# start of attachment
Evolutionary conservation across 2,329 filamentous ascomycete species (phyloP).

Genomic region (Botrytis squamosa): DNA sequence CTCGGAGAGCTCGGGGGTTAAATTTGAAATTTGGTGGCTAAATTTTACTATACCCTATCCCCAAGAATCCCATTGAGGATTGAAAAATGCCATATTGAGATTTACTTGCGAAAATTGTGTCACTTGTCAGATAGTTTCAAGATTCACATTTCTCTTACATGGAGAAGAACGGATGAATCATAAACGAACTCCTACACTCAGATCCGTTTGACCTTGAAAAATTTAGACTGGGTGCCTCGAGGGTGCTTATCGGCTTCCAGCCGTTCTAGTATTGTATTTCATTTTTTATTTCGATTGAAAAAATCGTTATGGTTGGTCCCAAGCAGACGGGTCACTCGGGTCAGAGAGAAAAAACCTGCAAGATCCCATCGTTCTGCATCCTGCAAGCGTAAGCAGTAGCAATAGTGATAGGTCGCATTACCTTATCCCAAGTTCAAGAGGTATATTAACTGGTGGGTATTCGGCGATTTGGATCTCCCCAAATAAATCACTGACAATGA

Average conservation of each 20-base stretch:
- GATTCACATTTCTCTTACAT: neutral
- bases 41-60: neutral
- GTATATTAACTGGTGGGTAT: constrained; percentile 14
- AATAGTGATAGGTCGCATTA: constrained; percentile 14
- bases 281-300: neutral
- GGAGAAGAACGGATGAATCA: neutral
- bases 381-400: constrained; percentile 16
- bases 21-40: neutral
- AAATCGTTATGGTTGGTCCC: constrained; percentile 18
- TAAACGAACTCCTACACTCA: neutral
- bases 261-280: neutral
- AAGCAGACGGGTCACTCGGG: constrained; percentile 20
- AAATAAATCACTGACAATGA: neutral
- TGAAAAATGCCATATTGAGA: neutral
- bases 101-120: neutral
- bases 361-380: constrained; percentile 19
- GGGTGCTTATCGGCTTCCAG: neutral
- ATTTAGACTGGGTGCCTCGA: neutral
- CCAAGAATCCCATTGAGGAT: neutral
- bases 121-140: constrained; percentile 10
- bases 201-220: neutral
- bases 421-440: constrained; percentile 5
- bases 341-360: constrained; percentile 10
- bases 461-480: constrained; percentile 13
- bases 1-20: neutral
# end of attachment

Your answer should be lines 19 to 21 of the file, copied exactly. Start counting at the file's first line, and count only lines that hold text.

- bases 361-380: constrained; percentile 19
- GGGTGCTTATCGGCTTCCAG: neutral
- ATTTAGACTGGGTGCCTCGA: neutral